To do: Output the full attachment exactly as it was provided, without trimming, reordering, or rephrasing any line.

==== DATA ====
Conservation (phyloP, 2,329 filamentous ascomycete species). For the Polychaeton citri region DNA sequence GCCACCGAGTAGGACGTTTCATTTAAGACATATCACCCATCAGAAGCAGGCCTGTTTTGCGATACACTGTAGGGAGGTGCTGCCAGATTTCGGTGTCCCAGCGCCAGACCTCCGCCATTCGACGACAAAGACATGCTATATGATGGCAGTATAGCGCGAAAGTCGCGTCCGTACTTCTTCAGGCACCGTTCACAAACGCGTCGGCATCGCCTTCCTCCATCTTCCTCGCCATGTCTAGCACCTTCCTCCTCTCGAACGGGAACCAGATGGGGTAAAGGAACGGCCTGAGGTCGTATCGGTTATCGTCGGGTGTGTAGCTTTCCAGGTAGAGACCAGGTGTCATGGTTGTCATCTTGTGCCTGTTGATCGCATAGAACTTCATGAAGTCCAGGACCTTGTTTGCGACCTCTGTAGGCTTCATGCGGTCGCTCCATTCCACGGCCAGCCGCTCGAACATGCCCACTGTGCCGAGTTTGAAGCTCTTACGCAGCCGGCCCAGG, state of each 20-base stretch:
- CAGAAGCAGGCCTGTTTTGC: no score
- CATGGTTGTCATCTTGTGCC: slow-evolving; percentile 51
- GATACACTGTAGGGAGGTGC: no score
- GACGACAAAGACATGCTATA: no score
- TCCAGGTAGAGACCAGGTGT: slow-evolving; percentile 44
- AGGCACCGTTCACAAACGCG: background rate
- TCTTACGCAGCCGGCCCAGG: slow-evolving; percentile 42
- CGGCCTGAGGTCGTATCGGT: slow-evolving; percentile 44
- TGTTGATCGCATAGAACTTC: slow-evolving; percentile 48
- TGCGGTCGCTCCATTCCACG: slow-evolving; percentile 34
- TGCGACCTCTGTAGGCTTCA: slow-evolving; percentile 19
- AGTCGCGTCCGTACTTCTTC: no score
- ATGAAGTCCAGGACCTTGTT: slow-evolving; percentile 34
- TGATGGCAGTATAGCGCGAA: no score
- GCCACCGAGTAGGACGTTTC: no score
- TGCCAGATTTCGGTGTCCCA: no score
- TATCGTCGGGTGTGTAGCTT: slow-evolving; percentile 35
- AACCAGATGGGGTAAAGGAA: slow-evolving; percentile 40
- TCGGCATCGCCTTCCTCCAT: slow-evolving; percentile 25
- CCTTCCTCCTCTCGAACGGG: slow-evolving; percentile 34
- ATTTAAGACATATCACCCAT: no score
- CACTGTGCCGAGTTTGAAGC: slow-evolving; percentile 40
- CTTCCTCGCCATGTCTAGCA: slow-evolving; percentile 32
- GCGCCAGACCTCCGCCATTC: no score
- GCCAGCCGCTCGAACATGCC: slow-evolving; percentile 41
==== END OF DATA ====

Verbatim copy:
Conservation (phyloP, 2,329 filamentous ascomycete species). For the Polychaeton citri region DNA sequence GCCACCGAGTAGGACGTTTCATTTAAGACATATCACCCATCAGAAGCAGGCCTGTTTTGCGATACACTGTAGGGAGGTGCTGCCAGATTTCGGTGTCCCAGCGCCAGACCTCCGCCATTCGACGACAAAGACATGCTATATGATGGCAGTATAGCGCGAAAGTCGCGTCCGTACTTCTTCAGGCACCGTTCACAAACGCGTCGGCATCGCCTTCCTCCATCTTCCTCGCCATGTCTAGCACCTTCCTCCTCTCGAACGGGAACCAGATGGGGTAAAGGAACGGCCTGAGGTCGTATCGGTTATCGTCGGGTGTGTAGCTTTCCAGGTAGAGACCAGGTGTCATGGTTGTCATCTTGTGCCTGTTGATCGCATAGAACTTCATGAAGTCCAGGACCTTGTTTGCGACCTCTGTAGGCTTCATGCGGTCGCTCCATTCCACGGCCAGCCGCTCGAACATGCCCACTGTGCCGAGTTTGAAGCTCTTACGCAGCCGGCCCAGG, state of each 20-base stretch:
- CAGAAGCAGGCCTGTTTTGC: no score
- CATGGTTGTCATCTTGTGCC: slow-evolving; percentile 51
- GATACACTGTAGGGAGGTGC: no score
- GACGACAAAGACATGCTATA: no score
- TCCAGGTAGAGACCAGGTGT: slow-evolving; percentile 44
- AGGCACCGTTCACAAACGCG: background rate
- TCTTACGCAGCCGGCCCAGG: slow-evolving; percentile 42
- CGGCCTGAGGTCGTATCGGT: slow-evolving; percentile 44
- TGTTGATCGCATAGAACTTC: slow-evolving; percentile 48
- TGCGGTCGCTCCATTCCACG: slow-evolving; percentile 34
- TGCGACCTCTGTAGGCTTCA: slow-evolving; percentile 19
- AGTCGCGTCCGTACTTCTTC: no score
- ATGAAGTCCAGGACCTTGTT: slow-evolving; percentile 34
- TGATGGCAGTATAGCGCGAA: no score
- GCCACCGAGTAGGACGTTTC: no score
- TGCCAGATTTCGGTGTCCCA: no score
- TATCGTCGGGTGTGTAGCTT: slow-evolving; percentile 35
- AACCAGATGGGGTAAAGGAA: slow-evolving; percentile 40
- TCGGCATCGCCTTCCTCCAT: slow-evolving; percentile 25
- CCTTCCTCCTCTCGAACGGG: slow-evolving; percentile 34
- ATTTAAGACATATCACCCAT: no score
- CACTGTGCCGAGTTTGAAGC: slow-evolving; percentile 40
- CTTCCTCGCCATGTCTAGCA: slow-evolving; percentile 32
- GCGCCAGACCTCCGCCATTC: no score
- GCCAGCCGCTCGAACATGCC: slow-evolving; percentile 41